The three-masted barkentine Priscilla left Baltimore on Saturday, the 12th of August 1899, and was towed down Chesapeake Bay as far as the James River channel, where [it] came to anchor. The Priscilla was an American vessel of 643 tons net register, commanded by Captain Benjamin Springsteen, owned in Baltimore, and bound from that port to Rio de Janeiro, Brazil, laden with a general cargo. [The Priscilla] had board 14 persons, 12 of whom comprised the officers and crew, the two others being the captain’s wife, Virginia, and his young son, Elmer, 12 years of age.
On Monday morning, August 14th, when [the Priscilla] proceeded to sea, passing out of the Capes of Virginia at 6 a.m., and standing east under all sail, the wind being moderate from west-northwest and hauling to the northward. At noon, Cape Henry bore 30 miles west. At midnight, the breeze was very light, the barometer high, registering 30.20 inches, and the weather was clear. By Tuesday morning, the 15th, the wind had shifted to the northeast and the sky was cloudy, with a light rain falling. These conditions remained unchanged until about midnight, when the breeze hauled east and increased so much that the skysail and jib topsail were taken in.
On the morning of Wednesday, the 16th, the wind was blowing so hard that all the light sails were taken in, and by noonday it was found necessary to furl the spanker and upper topsail. The gale soon became more violent and the foresail was hauled up and furled, the lower topsail clewed up, but blown away, and two reefs put into the mainsail, which was also lost, as well as the main staysail. Then, the captain hove to under bare poles, heading southeast in an east-northeast tempest and rapidly drifting to the south-southwest. He knew, although able to get no observation for 24 hours, that he must be only a little to the northward of Cape Hatteras and he was doing his best “to get clear of it.” Of accomplishing that result, however, he must have entertained little, if any, hope.
Early in the morning of Thursday, the 17th, after a night of distressing anxiety for every soul board, the captain observed that the water was discolored, a fact that showed he had drifted out of the Gulf Stream, and on throwing the lead at 5 o’clock, found that he was in only 30 fathoms of water. At 6 o’clock, the line showed but 25 fathoms and at 8 o’clock only 20. At one-hour intervals, during the day, the soundings varied from 20 to 17 fathoms until 8 o’clock p.m., when but ten fathoms were found. “Then,” said the master, “I did not sound any more I knew that we were going ashore and passed the word forward for all hands to prepare to save themselves.”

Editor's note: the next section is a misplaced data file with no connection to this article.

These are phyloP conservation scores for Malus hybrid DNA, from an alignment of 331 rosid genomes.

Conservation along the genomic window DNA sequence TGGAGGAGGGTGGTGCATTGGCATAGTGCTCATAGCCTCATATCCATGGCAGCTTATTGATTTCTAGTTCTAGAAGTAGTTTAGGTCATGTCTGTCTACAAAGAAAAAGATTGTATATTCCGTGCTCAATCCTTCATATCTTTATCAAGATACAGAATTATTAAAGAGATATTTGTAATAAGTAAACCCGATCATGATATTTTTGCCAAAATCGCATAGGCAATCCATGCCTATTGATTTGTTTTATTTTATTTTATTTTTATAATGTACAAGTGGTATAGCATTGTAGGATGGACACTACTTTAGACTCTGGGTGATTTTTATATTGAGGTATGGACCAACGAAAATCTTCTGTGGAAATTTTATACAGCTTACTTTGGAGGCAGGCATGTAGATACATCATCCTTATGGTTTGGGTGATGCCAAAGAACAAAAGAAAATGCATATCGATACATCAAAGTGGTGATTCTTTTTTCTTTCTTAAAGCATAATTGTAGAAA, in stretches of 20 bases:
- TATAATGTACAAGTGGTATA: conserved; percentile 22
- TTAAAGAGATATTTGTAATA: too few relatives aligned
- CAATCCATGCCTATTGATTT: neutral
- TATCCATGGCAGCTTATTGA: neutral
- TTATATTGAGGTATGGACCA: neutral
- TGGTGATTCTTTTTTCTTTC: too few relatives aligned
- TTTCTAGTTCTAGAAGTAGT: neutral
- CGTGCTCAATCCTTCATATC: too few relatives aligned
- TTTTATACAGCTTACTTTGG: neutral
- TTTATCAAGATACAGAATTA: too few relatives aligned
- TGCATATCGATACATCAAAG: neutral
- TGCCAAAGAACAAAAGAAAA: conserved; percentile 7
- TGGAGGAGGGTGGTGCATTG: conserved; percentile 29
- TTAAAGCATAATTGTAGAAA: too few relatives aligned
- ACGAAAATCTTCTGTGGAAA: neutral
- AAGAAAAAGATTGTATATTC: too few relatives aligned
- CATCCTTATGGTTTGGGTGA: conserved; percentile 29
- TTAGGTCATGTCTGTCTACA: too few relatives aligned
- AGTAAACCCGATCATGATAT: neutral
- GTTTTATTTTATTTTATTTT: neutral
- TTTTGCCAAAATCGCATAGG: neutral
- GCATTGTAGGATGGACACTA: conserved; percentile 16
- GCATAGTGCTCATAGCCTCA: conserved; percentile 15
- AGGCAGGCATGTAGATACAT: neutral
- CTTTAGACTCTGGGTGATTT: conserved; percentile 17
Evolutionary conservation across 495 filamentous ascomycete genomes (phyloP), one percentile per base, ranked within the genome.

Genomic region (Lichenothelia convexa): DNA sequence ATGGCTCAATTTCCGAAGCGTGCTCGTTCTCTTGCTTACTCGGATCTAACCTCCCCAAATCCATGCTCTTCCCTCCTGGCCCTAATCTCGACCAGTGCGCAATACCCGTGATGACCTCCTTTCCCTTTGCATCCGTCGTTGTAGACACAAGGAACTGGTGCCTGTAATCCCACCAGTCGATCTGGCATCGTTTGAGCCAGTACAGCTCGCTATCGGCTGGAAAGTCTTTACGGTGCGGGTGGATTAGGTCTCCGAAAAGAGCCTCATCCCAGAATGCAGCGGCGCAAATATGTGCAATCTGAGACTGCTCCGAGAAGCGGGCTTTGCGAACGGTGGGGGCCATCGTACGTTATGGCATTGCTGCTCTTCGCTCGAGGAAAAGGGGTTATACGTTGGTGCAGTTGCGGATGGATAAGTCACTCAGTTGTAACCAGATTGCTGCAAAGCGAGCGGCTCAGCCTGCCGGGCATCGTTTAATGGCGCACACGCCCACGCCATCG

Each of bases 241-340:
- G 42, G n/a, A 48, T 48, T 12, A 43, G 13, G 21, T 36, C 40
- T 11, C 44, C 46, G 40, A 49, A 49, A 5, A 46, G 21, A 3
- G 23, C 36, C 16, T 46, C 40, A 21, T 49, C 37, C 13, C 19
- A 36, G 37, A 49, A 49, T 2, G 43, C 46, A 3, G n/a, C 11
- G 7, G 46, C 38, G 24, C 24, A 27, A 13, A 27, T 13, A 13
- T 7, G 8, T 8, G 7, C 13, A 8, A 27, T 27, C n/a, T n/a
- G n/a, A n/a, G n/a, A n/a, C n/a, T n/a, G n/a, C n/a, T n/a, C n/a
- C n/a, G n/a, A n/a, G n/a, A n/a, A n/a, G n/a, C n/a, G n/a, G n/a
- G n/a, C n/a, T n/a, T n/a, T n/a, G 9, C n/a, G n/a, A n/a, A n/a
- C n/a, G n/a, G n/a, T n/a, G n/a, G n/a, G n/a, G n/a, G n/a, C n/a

This was very near the time when an observer at the Weather Bureau signal station at Hatteras said the hurricane had a regular velocity of 100 miles an hour. Captain Springsteen said, “It was blowing a hurricane from the northeast, and the seas were running mountain high.” At ten minutes past 9 p.m., the fatal moment had arrived and the vessel struck the bottom. [It] struck lightly at first, and shipped a sea, which smashed the cabin skylights, deluging all below. [It] did not touch again something like 20 minutes, but then [it] struck with an awful shock, and thereafter continued to pound so heavily that the master sent the mate and second mate forward with orders to cut away the port rigging. The three masts instantly went by the board, falling starboard, and the captain then ordered all hands on deck.